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Reisender

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Posted: 08/14/19 02:08pm Link  |  Quote  |  Print  |  Notify Moderator

wanderingaimlessly wrote:

SidecarFlip wrote:

wanderingaimlessly wrote:

Run out of gas in the middle of a long stretch of lonely highway or out in the boonies, it's not too hard to get a couple gallons and get to a fuel station. I've helped others out that way multiple times.
But carrying a long extension cord is gonna be interesting to watch. I know I don't carry 15 or 20 miles.


Simple answer... Carry an inverter genny in the back, a GAS POWERED one. I know Tesla take a special plug right, wrong. You can plug a Tesla into a standard 110 volt or 220 volt outlet, The come with an adapter. My cousin has an X and when he visits, we plug it into my shop power so a portable genny would work too.

I'll never buy an electric car either but I like riding in my cousin't X and I like driving it too, goes like a scalded dog.


Not trying to start a fight online, but I just envisioned how much better for the environment it will be with a bunch of piggybacked portable generators hanging off the back of a tesla truck to get it back into town. [emoticon]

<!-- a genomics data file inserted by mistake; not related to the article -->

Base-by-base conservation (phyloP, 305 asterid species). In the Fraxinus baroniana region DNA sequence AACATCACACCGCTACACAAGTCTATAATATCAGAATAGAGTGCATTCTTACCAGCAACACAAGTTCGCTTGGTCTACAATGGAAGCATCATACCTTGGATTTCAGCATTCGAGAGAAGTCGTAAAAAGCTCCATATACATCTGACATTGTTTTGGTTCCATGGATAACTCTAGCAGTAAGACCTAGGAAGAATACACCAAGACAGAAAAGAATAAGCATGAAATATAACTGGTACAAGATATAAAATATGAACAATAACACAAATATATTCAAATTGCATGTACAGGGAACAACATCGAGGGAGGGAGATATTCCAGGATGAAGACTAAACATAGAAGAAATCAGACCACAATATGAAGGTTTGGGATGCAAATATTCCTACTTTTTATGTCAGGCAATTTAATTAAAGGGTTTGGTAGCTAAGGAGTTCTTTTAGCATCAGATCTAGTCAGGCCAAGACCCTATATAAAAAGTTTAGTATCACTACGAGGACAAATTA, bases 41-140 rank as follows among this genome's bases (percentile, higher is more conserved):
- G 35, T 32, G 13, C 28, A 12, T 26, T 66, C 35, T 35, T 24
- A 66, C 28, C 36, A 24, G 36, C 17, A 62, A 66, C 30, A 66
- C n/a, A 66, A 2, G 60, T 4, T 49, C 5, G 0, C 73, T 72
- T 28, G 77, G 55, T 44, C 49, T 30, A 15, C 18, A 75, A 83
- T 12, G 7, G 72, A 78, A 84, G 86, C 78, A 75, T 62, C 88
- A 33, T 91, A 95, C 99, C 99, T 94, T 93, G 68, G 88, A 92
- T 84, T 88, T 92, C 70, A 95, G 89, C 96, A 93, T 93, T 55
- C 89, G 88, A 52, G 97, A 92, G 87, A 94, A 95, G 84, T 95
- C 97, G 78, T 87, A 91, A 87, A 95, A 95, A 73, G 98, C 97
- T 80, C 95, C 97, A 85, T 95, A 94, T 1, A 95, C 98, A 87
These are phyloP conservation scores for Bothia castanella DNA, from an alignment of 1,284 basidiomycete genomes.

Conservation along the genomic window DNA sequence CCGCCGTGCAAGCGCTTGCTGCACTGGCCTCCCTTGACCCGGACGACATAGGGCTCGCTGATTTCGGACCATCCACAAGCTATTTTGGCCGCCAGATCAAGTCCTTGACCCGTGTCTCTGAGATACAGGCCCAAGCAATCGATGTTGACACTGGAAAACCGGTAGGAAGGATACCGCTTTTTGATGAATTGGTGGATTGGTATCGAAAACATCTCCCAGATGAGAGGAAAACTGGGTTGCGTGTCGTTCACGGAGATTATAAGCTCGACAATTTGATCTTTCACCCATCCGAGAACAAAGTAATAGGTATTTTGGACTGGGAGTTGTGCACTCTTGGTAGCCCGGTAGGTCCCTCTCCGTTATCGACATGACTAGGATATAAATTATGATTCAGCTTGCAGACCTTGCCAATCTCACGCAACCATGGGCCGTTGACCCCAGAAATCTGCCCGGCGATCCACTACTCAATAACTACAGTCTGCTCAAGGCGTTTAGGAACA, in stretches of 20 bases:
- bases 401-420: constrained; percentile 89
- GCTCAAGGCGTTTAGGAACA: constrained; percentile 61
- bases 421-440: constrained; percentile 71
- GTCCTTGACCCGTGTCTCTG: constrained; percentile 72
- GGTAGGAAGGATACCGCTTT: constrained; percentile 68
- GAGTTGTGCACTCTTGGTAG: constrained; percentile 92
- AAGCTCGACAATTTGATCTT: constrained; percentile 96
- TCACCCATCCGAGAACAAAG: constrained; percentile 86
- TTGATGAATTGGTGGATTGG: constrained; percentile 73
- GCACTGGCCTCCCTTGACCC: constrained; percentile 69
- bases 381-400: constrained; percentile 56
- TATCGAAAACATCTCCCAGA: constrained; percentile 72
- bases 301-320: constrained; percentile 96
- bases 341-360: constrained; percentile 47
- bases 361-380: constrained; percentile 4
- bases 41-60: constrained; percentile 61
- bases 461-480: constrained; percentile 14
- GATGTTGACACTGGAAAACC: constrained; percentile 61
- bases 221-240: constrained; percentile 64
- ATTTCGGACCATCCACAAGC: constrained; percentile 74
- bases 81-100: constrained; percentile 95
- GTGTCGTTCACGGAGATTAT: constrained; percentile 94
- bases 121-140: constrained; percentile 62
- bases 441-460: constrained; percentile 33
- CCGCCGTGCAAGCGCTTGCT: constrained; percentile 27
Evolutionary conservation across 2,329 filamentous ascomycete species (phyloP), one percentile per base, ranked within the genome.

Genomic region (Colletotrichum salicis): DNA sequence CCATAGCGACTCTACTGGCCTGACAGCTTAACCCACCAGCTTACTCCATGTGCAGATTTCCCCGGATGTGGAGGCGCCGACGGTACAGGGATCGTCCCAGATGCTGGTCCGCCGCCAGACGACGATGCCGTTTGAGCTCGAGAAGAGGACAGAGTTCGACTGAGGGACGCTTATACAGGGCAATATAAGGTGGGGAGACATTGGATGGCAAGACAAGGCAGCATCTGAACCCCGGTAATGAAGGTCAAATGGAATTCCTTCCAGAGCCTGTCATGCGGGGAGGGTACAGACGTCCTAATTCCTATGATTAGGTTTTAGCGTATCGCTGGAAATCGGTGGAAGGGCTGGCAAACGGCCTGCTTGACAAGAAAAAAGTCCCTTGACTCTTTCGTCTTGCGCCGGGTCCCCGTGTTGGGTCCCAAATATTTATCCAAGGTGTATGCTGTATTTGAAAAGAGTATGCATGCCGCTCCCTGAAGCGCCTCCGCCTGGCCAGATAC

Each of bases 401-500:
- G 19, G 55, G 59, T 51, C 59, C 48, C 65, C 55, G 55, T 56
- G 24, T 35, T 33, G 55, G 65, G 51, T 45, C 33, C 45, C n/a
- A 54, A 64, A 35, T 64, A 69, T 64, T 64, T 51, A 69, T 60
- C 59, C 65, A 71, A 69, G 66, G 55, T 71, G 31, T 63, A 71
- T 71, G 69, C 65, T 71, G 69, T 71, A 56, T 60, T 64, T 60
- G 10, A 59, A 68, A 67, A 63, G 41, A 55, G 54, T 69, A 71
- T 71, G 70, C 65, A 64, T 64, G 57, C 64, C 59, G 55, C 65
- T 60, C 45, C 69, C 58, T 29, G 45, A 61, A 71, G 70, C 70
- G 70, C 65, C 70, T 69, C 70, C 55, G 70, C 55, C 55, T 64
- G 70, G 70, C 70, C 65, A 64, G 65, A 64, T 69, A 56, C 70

Well, if somebody runs out of power in an electric vehicle they are either a moron or can’t read their instrumentation. Tell the car where you are going. It will tell you if you are going to make it, if you need to go to a Supercharger, where the Supercharger is, if it is available etc etc etc. It’s not rocket science.

2oldman

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Posted: 08/14/19 02:24pm Link  |  Quote  |  Print  |  Notify Moderator

Reisender wrote:

Well, if somebody runs out of power in an electric vehicle they are either a moron or can’t read their instrumentation..
Running out of gas ain't too swift either.

wilber1

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Posted: 08/14/19 02:33pm Link  |  Quote  |  Print  |  Notify Moderator

Reisender wrote:

wanderingaimlessly wrote:

SidecarFlip wrote:

wanderingaimlessly wrote:

Run out of gas in the middle of a long stretch of lonely highway or out in the boonies, it's not too hard to get a couple gallons and get to a fuel station. I've helped others out that way multiple times.
But carrying a long extension cord is gonna be interesting to watch. I know I don't carry 15 or 20 miles.


Simple answer... Carry an inverter genny in the back, a GAS POWERED one. I know Tesla take a special plug right, wrong. You can plug a Tesla into a standard 110 volt or 220 volt outlet, The come with an adapter. My cousin has an X and when he visits, we plug it into my shop power so a portable genny would work too.